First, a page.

College & Workforce Readiness

Only 8 Percent of Grads Take Enough College, Career Courses

By Catherine Gewertz — April 12, 2016 4 min read
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Only 8 percent of high school graduates complete a curriculum that prepares them well for college and the workplace. Even fewer complete those course sequences with grades that would suggest they mastered the content.

Those are the conclusions of a study published last week by the Education Trust, which advocates for policies that help low-income students. It raises questions about how well adults in schools are guiding students along pathways that provide strong preparation for college, job training, or the workplace.

The study analyzes transcript data from the federal High School Longitudinal Study of 2009, which tracks 23,000 students from 9th grade through graduation in 2013 and beyond. EdTrust researchers looked at the courses students took, and the grades they earned, to produce a rough proxy of college- and career-readiness.

Courses of Study

BRIC ARCHIVE

Nearly half of 2013 high school graduates took a curriculum that did not reflect college- or career-ready expectations.

Source: Education Trust

Concerned by the patterns they saw, the EdTrust researchers concluded that students were “meandering toward graduation” with a focus on accumulating credits, rather than on systematically building a strong base of knowledge and skills that will set them up well for life after graduation.

“High schools are prioritizing credit accrual, which treats graduation as the end goal,” write researchers Marni Bromberg and Christina Theokas. “Instead of being prepared for college and career, many of our students turn out to have been prepared for neither.”

Only 31 percent of students completed a college-ready curriculum, defined in the study as four years of English; three years each of math, science, and social studies; and two years of foreign language. Thirteen percent completed a “career ready” sequence, defined as three one-year courses that focus on one career field, such as health sciences. Eight percent completed both sets of those requirements. Another 47 percent, however, completed neither, or “no cohesive curriculum.”

The situation was worse for students from low-income families. Fifty-three percent of students in the lower 40 percent of family income complete “no cohesive curriculum,” compared with 44 percent in the upper 40 percent of income. Only 7 percent complete a curriculum sequence that prepares them for both career and college, compared with 10 percent of students who come from the upper 40 percent income bracket.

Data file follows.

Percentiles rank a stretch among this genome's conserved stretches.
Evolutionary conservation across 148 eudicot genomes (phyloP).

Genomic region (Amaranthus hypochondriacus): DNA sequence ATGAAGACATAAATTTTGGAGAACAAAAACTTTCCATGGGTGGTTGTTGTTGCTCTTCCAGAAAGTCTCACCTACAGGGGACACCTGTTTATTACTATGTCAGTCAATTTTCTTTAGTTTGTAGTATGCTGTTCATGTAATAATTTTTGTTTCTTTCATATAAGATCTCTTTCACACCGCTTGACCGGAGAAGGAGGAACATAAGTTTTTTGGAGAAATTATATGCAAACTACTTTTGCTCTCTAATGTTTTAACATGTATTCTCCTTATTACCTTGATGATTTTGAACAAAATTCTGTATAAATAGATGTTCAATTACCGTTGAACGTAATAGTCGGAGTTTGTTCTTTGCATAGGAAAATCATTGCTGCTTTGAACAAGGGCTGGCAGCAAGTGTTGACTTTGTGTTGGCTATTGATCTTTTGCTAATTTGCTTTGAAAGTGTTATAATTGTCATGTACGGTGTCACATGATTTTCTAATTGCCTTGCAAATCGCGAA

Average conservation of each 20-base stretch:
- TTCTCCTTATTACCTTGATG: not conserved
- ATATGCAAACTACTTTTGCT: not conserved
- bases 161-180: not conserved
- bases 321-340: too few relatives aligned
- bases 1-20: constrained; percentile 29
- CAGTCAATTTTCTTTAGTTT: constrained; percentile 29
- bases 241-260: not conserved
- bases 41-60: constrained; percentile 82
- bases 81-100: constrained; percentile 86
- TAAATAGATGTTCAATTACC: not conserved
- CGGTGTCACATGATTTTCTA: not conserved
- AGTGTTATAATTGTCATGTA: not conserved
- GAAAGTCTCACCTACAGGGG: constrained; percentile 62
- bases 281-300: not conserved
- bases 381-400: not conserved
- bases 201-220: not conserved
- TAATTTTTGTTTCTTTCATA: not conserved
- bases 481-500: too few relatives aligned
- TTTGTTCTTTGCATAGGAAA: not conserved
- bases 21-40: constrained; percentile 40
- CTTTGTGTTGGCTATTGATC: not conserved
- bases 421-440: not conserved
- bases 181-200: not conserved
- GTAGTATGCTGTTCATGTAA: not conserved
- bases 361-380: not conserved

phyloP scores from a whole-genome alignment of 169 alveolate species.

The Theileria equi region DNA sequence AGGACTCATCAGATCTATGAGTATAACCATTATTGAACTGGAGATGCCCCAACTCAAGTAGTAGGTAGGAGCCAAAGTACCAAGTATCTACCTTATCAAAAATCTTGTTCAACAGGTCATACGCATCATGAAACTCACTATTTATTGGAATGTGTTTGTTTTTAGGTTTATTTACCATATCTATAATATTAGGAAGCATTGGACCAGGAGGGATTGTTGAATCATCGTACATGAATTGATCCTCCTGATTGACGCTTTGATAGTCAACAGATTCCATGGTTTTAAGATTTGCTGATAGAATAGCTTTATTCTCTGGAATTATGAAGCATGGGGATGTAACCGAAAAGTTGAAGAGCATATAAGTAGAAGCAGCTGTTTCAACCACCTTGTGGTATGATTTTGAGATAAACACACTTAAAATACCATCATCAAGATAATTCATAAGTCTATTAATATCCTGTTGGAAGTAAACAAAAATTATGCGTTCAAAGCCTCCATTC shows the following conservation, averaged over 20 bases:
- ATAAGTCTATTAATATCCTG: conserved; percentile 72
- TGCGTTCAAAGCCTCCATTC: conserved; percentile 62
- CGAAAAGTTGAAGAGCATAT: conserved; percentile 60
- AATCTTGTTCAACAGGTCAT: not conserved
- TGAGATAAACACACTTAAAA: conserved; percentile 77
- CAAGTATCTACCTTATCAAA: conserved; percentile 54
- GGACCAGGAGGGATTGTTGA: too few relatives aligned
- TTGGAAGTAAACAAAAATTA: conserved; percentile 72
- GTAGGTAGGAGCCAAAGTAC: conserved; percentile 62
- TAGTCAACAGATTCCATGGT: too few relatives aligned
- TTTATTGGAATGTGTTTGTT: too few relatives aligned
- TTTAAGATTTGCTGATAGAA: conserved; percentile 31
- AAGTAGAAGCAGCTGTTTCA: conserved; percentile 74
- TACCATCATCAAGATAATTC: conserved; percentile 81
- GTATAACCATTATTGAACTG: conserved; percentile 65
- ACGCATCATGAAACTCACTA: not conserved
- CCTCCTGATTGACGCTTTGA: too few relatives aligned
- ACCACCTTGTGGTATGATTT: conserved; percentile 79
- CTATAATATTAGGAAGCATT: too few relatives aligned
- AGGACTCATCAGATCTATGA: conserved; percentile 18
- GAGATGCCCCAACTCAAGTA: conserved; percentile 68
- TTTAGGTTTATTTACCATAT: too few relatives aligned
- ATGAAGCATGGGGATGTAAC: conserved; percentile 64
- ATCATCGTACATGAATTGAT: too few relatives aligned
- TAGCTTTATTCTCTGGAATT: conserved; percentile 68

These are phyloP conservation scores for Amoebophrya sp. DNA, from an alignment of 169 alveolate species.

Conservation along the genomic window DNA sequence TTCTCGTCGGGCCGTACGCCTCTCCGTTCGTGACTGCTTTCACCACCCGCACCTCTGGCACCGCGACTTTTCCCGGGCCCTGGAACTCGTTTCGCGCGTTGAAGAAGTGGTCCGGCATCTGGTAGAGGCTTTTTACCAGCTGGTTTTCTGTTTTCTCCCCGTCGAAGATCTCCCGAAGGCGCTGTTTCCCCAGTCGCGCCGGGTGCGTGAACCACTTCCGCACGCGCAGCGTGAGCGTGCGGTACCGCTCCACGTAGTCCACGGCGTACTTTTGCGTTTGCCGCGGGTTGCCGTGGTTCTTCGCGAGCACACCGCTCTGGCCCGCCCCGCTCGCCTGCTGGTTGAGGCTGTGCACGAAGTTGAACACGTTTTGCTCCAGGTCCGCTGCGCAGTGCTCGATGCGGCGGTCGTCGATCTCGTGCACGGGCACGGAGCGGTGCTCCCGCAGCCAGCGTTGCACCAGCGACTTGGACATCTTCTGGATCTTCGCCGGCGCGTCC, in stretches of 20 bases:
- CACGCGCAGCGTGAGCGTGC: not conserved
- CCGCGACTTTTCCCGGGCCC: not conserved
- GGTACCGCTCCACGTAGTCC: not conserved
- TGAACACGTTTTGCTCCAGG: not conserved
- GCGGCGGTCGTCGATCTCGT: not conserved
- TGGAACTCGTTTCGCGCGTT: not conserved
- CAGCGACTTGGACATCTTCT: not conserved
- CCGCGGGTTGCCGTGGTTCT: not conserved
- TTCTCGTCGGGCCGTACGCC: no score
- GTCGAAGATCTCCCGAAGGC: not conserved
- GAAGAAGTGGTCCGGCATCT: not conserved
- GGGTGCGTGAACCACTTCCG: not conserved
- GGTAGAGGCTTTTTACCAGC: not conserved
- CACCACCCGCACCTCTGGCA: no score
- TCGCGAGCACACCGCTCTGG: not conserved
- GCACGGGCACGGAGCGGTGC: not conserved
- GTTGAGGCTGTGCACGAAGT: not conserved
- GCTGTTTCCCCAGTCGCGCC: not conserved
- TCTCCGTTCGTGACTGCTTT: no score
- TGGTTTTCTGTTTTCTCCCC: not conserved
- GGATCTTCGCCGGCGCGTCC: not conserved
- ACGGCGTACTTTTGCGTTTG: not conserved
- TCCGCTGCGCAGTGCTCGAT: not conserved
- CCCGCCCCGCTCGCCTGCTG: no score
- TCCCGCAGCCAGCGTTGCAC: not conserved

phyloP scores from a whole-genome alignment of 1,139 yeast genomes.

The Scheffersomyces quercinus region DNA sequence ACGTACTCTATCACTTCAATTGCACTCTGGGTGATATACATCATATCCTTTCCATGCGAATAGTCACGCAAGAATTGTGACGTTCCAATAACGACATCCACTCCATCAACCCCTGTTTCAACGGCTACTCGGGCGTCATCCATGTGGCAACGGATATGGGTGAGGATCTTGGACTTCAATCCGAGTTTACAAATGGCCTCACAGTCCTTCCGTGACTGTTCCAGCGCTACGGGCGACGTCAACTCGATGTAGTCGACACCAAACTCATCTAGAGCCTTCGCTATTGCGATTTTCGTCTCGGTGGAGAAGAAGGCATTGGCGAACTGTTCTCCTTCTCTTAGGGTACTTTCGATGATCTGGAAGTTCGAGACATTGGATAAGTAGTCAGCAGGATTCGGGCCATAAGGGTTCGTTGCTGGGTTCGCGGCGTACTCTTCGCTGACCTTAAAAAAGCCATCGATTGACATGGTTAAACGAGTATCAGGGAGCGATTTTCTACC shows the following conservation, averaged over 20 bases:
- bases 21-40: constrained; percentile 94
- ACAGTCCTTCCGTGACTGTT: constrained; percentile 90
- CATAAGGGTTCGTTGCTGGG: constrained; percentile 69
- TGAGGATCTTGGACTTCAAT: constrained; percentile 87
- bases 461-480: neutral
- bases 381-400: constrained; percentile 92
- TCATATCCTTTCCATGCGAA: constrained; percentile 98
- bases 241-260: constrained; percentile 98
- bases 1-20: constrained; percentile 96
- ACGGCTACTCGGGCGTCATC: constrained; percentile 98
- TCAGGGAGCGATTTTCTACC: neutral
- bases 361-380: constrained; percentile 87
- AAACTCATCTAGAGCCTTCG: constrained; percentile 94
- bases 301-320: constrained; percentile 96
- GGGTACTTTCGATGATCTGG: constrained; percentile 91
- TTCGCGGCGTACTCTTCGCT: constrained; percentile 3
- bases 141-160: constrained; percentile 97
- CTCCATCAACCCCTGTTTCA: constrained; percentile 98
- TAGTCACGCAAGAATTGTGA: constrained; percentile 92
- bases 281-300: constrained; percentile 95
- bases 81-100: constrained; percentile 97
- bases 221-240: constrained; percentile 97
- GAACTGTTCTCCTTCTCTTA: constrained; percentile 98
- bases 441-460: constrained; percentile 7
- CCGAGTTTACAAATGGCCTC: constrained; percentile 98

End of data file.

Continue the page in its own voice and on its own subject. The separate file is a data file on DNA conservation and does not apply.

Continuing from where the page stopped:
Once students’ grades are added to the mix, the picture gets even bleaker. When Bromberg and Theokas weeded out students who had completed a career-ready course of study, a college-ready one, or both, but earned less than a 2.5 grade point average in those classes, they concluded that an additional 14 percent of students were not well prepared for life after high school.

Courses as Key Barriers

More than half the students who don’t complete a college-ready course sequence—57 percent—are short two or more requirements, while the other 43 percent are missing just one requirement, the study found. Science was the subject that tripped up most of the students who were missing two or more courses. Fully 81 percent of those students didn’t take enough science credits, or the right science classes, to meet the three-course expectation of many colleges.

Among the students falling short of a college-ready sequence by only one class, math and foreign language were the most frequent stumbling blocks. Algebra 2, in particular, was a big one: One-third of the students didn’t take it. The students who missed that mark most often were the ones who didn’t take Algebra 1 in 8th grade, a key door-opener for higher math attainment.

A variety of policies and practices have the potential to remedy the course-taking patterns that are not serving students well, the EdTrust researchers write. At the state level, policymakers can make sure high school graduation requirements reflect the expectations of state colleges and universities. They can also work to articulate the requirements students need to enter various postsecondary career pathways.

At the K-12 school and district levels, administrators can analyze transcripts, course schedules, and credit policies to identify courses that students often fail and to see which groups of students have the most trouble accessing the powerful combination of both college-ready and career-ready course sequences.

Districts can also take steps to require course sequences that reflect their state’s higher education expectations, even if they’re more rigorous than their state’s diploma requirements.

And schools can focus more intently on postsecondary planning, instead of helping students accrue only the credits needed for a diploma. Schools also can ensure that counselors and teachers are aware of their state college and university systems’ admissions requirements.

David Hawkins, the executive director for educational content and policy at the National Association for College Admission Counseling, commended EdTrust for highlighting “an important symptom of trouble” in secondary schools. But he added that addressing it requires reversing a long pattern of underfunding for the training and support of counselors.

A version of this article appeared in the April 13, 2016 edition of Education Week as High School Coursework Seen Falling Short

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